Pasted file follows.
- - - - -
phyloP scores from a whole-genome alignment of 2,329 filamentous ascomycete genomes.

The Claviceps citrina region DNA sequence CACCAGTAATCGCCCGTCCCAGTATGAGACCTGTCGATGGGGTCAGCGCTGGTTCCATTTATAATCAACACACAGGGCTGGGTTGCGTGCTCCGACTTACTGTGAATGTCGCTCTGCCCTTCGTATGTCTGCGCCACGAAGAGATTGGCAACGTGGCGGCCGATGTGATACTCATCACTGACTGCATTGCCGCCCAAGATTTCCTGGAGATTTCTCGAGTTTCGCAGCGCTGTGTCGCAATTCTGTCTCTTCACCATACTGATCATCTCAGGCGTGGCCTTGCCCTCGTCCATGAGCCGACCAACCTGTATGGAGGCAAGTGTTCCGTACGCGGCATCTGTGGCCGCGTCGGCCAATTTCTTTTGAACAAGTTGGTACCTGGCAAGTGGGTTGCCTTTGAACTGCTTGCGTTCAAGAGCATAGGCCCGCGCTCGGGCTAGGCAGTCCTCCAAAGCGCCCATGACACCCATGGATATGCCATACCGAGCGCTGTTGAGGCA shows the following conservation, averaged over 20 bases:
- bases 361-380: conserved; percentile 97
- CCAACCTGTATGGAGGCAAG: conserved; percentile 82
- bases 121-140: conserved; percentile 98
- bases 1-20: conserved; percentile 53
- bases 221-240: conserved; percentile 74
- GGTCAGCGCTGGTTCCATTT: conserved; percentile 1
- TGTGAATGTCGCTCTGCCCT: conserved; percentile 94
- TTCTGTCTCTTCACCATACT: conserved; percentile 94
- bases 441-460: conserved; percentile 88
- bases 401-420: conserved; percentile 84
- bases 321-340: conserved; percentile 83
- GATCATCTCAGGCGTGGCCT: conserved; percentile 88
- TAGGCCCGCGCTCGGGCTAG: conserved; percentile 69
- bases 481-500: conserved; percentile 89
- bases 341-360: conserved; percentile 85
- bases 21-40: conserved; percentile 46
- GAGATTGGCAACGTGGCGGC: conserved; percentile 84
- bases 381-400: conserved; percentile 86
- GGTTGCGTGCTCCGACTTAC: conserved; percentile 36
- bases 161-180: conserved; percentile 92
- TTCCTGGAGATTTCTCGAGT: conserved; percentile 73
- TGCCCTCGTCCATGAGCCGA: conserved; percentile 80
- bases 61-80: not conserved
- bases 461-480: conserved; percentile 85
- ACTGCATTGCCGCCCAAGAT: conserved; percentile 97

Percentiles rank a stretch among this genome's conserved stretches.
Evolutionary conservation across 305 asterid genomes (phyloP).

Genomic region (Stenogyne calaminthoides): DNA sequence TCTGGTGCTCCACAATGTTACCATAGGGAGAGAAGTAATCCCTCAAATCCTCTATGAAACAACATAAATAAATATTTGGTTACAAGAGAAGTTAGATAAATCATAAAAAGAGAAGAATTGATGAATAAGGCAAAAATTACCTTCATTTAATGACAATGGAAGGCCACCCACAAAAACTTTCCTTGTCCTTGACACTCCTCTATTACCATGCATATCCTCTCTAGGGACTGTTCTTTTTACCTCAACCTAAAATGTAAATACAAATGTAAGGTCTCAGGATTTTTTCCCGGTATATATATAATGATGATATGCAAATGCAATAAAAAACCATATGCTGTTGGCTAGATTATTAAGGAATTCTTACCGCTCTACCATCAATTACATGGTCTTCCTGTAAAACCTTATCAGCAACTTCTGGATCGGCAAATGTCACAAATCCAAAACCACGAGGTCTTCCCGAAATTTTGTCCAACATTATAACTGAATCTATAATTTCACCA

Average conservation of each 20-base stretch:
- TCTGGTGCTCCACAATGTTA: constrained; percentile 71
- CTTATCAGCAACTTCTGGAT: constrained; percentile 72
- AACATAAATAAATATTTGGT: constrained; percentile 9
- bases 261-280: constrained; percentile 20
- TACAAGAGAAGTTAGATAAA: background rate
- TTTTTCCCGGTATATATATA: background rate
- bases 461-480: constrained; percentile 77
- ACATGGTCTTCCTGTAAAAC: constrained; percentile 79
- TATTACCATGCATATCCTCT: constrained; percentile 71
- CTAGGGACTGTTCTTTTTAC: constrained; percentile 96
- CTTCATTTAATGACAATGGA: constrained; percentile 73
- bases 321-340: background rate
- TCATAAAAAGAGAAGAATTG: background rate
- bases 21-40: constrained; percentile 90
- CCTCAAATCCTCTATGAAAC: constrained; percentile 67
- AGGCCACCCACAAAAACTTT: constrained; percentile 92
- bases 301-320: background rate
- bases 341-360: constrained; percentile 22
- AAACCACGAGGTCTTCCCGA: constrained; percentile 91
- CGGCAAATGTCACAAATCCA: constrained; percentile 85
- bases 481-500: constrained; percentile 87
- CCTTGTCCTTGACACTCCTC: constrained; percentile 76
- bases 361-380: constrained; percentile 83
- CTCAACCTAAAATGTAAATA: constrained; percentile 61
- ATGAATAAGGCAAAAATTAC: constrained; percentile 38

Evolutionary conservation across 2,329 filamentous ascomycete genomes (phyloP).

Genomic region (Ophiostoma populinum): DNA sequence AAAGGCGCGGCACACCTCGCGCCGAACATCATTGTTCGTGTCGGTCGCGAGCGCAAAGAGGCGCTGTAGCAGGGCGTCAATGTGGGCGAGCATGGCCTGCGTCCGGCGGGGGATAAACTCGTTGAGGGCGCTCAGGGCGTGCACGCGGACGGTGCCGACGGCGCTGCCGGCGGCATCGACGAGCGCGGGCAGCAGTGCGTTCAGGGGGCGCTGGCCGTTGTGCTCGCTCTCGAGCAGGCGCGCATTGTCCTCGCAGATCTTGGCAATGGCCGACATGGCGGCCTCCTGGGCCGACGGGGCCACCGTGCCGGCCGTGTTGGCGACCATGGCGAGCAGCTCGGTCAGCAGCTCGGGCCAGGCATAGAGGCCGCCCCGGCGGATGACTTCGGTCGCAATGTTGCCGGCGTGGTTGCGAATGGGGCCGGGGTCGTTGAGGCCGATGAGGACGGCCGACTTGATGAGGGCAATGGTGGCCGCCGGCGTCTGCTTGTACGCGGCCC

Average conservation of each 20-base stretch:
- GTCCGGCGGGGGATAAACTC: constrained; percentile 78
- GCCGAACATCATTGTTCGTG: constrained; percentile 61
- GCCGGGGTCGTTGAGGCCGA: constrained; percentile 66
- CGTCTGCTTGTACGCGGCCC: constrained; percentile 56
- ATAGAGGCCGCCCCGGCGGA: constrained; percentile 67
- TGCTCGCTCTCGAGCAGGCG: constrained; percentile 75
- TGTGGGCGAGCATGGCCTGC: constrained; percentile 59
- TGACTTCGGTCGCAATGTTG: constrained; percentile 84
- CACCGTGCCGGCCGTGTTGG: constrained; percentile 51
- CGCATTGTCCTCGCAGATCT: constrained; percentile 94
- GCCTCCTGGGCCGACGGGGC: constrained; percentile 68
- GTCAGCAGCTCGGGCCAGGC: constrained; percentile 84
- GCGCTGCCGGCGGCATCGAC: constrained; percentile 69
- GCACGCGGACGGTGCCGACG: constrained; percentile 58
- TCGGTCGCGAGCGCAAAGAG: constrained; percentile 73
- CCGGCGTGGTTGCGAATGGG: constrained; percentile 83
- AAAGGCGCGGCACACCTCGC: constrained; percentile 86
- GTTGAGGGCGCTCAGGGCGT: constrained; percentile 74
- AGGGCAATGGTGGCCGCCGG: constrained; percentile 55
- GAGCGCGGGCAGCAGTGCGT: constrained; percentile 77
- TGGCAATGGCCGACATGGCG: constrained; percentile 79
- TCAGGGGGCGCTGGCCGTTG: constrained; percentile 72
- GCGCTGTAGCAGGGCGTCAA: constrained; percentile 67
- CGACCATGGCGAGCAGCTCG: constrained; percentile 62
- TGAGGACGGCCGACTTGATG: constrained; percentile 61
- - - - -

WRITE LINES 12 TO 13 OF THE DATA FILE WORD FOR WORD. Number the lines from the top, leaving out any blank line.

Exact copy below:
- bases 401-420: conserved; percentile 84
- bases 321-340: conserved; percentile 83